New Delhi, Sep 5 (IANS) The Supreme Court on Monday said that it will hear, on September 9, the plea of the Delhi government challenging the Delhi High Court’s decision on the power and position of the Lt. Governor.
The Arvind Kejriwal government had challenged the Delhi High Court verdict that Lt. Governor was the administrative head and had the final word in the governance of the national capital of Delhi.
A bench of Chief Justice T.S. Thakur and Justice D.Y. Chandrachud set the date for hearing the plea that the Lt. Governor was obliged to act on the aid and advice of the council of ministers after senior counsel Gopal Subramaniam mentioned the matter for an early hearing on Monday.
The Kejriwal government had on September 2 informed the top court that it was withdrawing its suit seeking declaration of Delhi as a state because it had already filed six petitions since August 31 challenging the high court order on the issue as to who wields the real power in the governance of national capital – the government elected by the people or nominated Lt. Governor.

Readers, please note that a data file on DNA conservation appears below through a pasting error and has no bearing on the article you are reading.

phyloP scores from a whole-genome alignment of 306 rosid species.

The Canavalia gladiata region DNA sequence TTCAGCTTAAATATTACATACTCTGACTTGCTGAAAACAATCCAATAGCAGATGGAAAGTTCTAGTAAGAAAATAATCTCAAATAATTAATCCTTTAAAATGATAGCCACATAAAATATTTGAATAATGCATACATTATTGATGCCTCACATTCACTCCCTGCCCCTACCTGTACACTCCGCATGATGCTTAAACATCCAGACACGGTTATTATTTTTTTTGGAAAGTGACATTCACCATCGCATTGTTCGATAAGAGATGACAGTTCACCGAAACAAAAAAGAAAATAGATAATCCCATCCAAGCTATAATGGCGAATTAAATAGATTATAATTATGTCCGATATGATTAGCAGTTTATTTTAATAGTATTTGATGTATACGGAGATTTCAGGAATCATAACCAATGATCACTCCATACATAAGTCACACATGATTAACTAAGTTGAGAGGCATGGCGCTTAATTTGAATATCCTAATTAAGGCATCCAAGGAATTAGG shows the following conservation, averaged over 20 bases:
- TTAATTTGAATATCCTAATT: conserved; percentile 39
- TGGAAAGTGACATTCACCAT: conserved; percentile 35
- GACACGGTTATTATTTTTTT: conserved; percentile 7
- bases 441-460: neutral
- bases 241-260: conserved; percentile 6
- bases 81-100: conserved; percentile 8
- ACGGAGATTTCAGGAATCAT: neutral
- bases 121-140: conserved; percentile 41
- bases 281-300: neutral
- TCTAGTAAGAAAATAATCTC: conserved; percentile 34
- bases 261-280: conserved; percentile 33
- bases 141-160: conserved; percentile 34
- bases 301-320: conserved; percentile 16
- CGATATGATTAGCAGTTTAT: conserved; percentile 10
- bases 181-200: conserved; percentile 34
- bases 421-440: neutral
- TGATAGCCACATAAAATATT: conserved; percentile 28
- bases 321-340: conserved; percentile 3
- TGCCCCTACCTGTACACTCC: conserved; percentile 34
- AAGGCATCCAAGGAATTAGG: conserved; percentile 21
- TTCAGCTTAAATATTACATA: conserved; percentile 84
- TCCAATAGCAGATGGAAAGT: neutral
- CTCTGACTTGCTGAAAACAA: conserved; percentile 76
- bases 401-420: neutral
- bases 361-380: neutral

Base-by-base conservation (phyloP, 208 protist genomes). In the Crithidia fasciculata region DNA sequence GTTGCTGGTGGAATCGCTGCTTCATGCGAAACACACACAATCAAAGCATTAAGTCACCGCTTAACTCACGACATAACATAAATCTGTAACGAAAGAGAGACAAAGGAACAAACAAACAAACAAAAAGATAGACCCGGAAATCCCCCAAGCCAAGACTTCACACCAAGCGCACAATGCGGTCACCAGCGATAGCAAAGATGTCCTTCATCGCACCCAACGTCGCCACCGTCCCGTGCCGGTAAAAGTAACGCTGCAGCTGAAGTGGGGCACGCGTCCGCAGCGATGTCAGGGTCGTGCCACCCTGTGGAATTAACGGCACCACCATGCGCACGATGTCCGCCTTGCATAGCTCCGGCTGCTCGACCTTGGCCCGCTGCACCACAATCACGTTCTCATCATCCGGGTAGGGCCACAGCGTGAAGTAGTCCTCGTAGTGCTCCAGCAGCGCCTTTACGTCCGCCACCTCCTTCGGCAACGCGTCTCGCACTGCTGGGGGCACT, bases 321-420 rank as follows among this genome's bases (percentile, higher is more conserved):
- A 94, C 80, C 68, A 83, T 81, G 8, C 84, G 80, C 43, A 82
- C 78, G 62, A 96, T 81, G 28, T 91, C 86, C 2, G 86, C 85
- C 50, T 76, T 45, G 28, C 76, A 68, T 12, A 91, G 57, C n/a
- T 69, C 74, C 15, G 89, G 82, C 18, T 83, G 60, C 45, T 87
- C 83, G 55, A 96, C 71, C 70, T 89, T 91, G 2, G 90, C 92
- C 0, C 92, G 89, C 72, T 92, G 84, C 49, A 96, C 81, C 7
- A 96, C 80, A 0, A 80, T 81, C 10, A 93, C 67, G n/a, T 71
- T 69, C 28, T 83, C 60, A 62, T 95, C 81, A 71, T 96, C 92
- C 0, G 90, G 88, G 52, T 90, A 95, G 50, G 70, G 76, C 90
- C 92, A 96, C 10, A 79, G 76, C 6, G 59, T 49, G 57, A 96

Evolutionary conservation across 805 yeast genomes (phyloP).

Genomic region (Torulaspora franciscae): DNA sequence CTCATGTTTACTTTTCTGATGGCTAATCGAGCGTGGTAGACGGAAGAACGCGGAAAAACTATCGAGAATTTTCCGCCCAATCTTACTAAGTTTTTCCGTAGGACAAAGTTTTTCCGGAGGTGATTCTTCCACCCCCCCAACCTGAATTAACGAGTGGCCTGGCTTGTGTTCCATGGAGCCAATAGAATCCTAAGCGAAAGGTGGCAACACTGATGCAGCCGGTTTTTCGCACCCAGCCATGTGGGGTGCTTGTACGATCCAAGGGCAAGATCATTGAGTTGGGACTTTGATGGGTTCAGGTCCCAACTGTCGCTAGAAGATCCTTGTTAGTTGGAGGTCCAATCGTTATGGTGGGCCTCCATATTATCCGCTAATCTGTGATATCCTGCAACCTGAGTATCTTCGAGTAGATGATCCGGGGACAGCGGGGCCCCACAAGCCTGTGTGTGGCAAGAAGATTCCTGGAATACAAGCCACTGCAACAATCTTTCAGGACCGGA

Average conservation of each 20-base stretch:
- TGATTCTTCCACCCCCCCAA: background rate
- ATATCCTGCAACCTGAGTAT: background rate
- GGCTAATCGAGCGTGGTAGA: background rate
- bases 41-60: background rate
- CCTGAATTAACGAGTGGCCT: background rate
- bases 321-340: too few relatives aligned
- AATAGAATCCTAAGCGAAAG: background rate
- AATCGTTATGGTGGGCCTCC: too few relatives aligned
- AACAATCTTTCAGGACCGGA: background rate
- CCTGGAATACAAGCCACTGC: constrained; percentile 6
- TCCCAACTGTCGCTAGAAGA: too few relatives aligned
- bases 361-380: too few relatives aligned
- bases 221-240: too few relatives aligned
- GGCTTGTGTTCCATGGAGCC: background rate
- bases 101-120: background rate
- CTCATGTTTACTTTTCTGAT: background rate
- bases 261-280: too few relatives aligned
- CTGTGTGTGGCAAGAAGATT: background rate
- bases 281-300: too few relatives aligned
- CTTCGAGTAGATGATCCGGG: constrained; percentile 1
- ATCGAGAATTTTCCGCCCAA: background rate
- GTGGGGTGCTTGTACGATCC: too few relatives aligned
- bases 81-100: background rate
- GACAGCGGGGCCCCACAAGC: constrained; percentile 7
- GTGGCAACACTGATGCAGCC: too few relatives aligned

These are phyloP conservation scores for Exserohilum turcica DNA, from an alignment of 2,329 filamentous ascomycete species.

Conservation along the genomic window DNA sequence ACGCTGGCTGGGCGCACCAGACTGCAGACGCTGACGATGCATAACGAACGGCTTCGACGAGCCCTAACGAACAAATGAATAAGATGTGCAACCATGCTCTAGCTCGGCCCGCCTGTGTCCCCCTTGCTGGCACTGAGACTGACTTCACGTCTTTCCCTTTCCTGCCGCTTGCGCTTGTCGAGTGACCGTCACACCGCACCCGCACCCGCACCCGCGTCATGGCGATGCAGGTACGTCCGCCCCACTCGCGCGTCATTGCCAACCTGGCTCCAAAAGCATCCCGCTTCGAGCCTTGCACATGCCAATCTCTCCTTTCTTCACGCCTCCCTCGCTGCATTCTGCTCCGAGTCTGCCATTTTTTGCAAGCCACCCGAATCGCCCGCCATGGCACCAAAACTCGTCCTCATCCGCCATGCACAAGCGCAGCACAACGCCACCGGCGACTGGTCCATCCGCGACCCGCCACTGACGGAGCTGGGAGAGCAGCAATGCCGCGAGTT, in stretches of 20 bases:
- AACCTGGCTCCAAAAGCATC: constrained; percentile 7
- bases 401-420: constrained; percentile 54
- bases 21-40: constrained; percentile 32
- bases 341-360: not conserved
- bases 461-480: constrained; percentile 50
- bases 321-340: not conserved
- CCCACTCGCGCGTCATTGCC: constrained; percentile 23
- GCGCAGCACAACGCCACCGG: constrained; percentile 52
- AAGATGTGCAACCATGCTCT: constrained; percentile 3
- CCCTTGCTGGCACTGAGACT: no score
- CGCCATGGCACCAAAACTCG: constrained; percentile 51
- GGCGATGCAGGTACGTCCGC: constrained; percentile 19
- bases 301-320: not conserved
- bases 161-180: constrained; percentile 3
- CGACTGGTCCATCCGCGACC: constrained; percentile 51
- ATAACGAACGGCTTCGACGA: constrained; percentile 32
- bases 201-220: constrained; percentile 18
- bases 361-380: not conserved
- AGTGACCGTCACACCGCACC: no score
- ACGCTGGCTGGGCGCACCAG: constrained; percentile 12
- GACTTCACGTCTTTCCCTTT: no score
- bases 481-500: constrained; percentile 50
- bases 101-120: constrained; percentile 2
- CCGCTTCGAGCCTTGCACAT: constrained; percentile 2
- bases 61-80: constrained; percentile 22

Delhi High Court by its August 5 verdict had ruled that the Lt. Governor was the administrator of the national capital and, therefore, had the final say in its governance, and was not bound by the aid and advice of the council of ministers. “Policy direction can’t be issued without communicating to Lt. Governor.”
The high court had ruled that decisions taken by Delhi’s Council of Ministers had to be communicated to the the Lt. Governor and if the Lt. Governor took a different view on it, a reference had to be made to the central government.
Having ruled in favour of Lt. Governor, the high court had also quashed the commission of inquiry set up by the Delhi government to look into the award of work related to grant of CNG Fitness Certificates in the transport department.
It had also set aside the commission of inquiry to probe into the allegations of irregularities in functioning of Delhi and District Cricket Association as it held that it was set up “without seeking the views/concurrence of the Lt Governor”.
However, on the appointment of public prosecutors, the high court had held that though the Lt. Governor was competent to appoint them, he had to act on the aid and advice of the Council of Ministers.